Monday, July 11, 2005

home; where my music's playin'...

america calls me in my dreams...i know it sounds strange: i leave our increasingly cookie-cutter country, with its strip malls and rest stops, houses full of people spending lazy sundays watching dale jr. careen past jeff gordon on the final turn at talladega...or darlington...or wherever NASCAR nation's eyes are fixed and arrive in india; a country as unpredictable as storm clouds on an otherwise sunny day, a country so rich in tradition and history that it boasts the world's oldest organized religion and the first written language not based on symbols; only to find myself yearning for the indian summer of the lake michigan shoreline.
india represents my past, not in a completely tangible sense as it does for my parents (even though many summer's passed just as this one did, in the languid, easy company of forever-doting aunts and uncles, cousins whose lives pass by me in regimented stages: the reckless play of children unattended; the cautious, confusing conversations of adolescence; the ease, and excitement of young adulthood and the freedom of the future.) india is my past primarily in how my parents raised me. the blood that flows in me, the ideals that i live by, find their roots here in the decaying, faded ancestrial homes of my parents, in the aging bones of my grandparents. the india i face today is as strange and foreboding as the first motion pictures must have been to people over a century ago. a picture living so fast that it ends with everything changed, transformed into a vague silhouette of what it once was, living and breathing even at nighttime, a time when it used to rest and recover its energy.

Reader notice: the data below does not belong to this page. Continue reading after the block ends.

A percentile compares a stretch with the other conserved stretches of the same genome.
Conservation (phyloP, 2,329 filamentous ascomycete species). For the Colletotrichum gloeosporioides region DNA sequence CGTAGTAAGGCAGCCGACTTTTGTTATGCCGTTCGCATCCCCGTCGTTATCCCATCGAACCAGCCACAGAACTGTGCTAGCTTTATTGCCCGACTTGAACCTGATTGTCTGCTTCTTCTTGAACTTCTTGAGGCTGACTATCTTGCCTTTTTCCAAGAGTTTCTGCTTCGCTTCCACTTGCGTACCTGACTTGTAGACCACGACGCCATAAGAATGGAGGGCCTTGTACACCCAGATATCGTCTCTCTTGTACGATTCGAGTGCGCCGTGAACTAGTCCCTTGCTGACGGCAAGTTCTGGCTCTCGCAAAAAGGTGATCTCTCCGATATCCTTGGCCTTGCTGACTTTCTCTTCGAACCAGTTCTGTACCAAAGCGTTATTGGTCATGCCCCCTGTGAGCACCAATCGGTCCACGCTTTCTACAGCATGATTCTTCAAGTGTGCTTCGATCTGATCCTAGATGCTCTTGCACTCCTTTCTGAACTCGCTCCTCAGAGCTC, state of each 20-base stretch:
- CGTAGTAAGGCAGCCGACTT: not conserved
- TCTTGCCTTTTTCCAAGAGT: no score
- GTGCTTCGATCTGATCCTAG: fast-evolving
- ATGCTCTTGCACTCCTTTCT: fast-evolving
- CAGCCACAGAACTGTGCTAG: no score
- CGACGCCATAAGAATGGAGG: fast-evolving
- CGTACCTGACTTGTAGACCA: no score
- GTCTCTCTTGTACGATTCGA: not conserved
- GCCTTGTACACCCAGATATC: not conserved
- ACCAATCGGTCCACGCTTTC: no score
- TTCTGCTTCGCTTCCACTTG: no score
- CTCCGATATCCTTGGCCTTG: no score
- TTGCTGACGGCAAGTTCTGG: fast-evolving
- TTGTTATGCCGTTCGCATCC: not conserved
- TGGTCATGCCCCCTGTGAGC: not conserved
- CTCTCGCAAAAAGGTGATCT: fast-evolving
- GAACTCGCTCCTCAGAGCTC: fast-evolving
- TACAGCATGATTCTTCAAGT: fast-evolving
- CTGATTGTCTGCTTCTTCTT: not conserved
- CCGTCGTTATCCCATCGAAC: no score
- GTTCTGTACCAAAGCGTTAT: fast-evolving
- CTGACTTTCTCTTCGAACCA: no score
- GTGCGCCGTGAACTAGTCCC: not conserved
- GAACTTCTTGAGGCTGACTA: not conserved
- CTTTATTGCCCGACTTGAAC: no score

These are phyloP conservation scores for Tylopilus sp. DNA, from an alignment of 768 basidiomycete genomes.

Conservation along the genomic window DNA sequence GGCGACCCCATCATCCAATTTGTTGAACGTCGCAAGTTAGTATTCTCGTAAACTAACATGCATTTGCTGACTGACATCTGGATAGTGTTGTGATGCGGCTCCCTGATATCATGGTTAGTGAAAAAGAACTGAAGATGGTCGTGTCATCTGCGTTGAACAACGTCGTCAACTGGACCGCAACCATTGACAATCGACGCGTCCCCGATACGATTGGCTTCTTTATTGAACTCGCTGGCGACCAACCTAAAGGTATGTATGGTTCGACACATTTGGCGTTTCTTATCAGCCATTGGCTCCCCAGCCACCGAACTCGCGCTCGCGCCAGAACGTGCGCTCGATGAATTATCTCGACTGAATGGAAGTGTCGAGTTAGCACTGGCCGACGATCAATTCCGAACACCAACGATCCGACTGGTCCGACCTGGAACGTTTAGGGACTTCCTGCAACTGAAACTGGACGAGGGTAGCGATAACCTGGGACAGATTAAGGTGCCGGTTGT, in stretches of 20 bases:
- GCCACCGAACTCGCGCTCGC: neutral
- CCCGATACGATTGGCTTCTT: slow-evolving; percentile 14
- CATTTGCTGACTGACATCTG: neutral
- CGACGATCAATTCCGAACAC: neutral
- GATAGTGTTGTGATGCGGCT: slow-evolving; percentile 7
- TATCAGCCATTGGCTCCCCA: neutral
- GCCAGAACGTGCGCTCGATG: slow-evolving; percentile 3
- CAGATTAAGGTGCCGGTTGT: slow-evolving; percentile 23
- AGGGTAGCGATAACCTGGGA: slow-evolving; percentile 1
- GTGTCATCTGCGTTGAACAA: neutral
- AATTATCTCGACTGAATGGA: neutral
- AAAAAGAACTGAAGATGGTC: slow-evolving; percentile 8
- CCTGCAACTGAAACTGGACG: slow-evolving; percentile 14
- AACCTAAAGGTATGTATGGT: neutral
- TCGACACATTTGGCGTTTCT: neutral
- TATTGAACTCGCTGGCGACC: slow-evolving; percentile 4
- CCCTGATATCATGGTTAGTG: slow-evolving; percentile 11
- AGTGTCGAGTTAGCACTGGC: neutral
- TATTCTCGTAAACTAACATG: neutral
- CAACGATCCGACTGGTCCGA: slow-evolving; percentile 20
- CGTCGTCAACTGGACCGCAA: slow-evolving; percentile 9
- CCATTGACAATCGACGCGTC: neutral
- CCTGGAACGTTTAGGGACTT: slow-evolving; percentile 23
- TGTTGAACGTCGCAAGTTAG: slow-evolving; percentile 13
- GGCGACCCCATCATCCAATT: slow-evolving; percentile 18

so i find myself drawn back to the familiarity of america, the comfort of its experience as the forerunner of the 20th century. india is much like the careless, troubled adolescent that we all once were, taking bold steps without watching where it puts its feet; while america, even with all its faults, struts along far more comfortably.
so the india of civil unrest, where religion squirms its way into politics and politics weasels its way into religion, and where progress moves forward at the sake of preservation is not the india i cherish, the india i choose to remember. instead i'll remember summer days spent at my grandfather's side, relishing the wisdom that comes with age and a thirst for knowledge, evenings spent with my aunt and her four daughters salivating over indian dishes that even my mother, the high priestess of epicurean delights, could only dream about; gossiping and doubling over with laughter at the expense of various other unnamed relations; feeling the warmth and affection of relatives i haven't even seen in years because family is forever, no matter how many generations removed.
i dream about the america that is my future, but i'll always remember the india of my past.


Blogger Mackenzie said...

Dear friend,
When you speak of your past it makes me most envious. I am jealous of the richness of "your past" and how you have so much history and diversity and opportunity. Having a family history so full and rich also leaves me feeling as if I was jypped.

Regardless, I wish you a safe return as well as the utmost luck in the future. Someday I hope to see you again where you can tell me the tales of your adventures in person. Krishna, I know that you will do great things. Just don't let anything hold you back. Make sure to always keep your sense of past and history close at hand, because I am certain that it will come to your aid more than you could ever know.

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